Special Needs and Mental Health
According to the Centers for Disease Control and Prevention, in the United States, 1 in 4 adults, an estimated 61 million individuals, have a disability. Although “people with disabilities” sometimes refer to a single population, this is a diverse group of people with a wide range of needs. Two people with the same type of disability can be affected in very different ways. Some disabilities may be hidden or not easy to see and can limit how a child or adult functions.
In addition to these challenges, approximately 30-50% of children with special needs may also have mental health conditions, according to research in the Journal of Intellectual and Developmental Disability. Frequent mental distress is associated with poor health behaviors, increased use of health services, mental disorders, chronic disease, and limitations in daily life.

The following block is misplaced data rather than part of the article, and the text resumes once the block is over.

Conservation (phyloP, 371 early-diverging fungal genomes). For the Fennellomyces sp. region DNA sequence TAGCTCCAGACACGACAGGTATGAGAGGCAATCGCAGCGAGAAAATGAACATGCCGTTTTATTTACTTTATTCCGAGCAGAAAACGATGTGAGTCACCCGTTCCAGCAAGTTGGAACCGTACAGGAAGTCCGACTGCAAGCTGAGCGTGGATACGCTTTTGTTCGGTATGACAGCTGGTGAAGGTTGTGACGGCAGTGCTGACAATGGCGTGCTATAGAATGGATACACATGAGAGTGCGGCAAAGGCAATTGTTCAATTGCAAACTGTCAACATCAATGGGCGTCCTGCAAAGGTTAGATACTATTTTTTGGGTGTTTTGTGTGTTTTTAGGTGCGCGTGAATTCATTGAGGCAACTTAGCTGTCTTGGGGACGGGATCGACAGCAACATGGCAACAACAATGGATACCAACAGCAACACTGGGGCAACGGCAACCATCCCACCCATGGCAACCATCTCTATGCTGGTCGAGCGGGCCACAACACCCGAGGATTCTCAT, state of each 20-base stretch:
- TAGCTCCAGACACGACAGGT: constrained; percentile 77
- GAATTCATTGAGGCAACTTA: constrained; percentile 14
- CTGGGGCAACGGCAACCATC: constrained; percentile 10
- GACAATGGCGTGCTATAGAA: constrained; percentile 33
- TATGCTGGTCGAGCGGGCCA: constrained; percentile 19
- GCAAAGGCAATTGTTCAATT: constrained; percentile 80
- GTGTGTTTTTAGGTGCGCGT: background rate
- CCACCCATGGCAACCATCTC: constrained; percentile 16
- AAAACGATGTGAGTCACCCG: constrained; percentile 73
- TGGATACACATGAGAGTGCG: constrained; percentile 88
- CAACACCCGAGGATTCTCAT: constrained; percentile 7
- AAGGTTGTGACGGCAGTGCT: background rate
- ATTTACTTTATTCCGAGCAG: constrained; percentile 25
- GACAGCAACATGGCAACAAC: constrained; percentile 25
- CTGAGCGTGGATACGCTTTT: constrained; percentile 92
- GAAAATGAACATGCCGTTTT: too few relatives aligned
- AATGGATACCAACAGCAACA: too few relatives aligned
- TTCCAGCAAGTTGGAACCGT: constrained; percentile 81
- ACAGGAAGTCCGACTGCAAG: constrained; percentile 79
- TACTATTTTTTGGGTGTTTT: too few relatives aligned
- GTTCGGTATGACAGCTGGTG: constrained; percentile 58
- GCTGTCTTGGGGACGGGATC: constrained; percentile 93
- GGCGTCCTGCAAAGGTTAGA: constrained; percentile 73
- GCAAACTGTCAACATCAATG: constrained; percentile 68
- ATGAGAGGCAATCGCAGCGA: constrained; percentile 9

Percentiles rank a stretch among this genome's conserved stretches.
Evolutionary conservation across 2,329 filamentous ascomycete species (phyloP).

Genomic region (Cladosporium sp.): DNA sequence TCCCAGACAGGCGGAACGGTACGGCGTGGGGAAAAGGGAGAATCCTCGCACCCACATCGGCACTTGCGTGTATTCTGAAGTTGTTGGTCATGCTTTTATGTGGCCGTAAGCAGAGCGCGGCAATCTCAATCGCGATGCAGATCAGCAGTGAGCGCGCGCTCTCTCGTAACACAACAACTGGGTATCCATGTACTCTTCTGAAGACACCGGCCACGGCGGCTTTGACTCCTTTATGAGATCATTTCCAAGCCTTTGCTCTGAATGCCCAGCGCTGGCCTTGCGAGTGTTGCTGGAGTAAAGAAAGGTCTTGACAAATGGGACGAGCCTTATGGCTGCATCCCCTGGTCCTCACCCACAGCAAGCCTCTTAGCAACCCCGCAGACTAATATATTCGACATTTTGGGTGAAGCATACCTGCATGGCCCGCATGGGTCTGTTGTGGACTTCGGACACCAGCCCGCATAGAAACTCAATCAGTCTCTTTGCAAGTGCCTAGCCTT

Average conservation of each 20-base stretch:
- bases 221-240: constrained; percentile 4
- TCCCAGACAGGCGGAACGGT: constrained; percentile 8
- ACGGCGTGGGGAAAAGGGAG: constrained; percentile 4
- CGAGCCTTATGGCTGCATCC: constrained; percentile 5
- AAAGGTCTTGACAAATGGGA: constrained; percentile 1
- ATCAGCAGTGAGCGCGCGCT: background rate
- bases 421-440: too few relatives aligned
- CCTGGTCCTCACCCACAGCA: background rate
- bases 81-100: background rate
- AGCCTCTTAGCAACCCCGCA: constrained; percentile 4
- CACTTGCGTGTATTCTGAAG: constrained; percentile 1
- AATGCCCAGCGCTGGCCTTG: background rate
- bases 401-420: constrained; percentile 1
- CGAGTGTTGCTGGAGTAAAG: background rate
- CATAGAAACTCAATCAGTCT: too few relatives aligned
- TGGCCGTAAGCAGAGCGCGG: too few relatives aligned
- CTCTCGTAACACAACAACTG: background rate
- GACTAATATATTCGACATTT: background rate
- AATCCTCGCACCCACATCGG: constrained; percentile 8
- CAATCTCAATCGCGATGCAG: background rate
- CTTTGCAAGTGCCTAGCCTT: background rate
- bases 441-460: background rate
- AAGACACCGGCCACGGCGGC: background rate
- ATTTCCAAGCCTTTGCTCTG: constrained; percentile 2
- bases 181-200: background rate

You might look for mental health help for your special needs child if they:
• Are acting differently than their usual self
• Refuse to partake in routine chores like they used to.
• Have significant changes in appetite or sleeping patterns.
• Seem unsettled – extra frustrated, aggressive, angry, worried, or sad.
• Are having trouble sleeping, stomach aches, constipation, or other physical issues – with no clear medical reason why.
• Have quick bursts of energy like pacing back and forth, tantrums, or more vocalizations.
• Are trying risky behavior or doing things to self-injure on purpose?
• Have more (or more intense) challenging behaviors than usual.
• Special Olympics Inclusive Health- Inclusive Health
• Self-Care Tips for Special Olympics Families
• NCHPAD – Building Healthy Inclusive Communities
• Disability and Health Healthy Living | CDC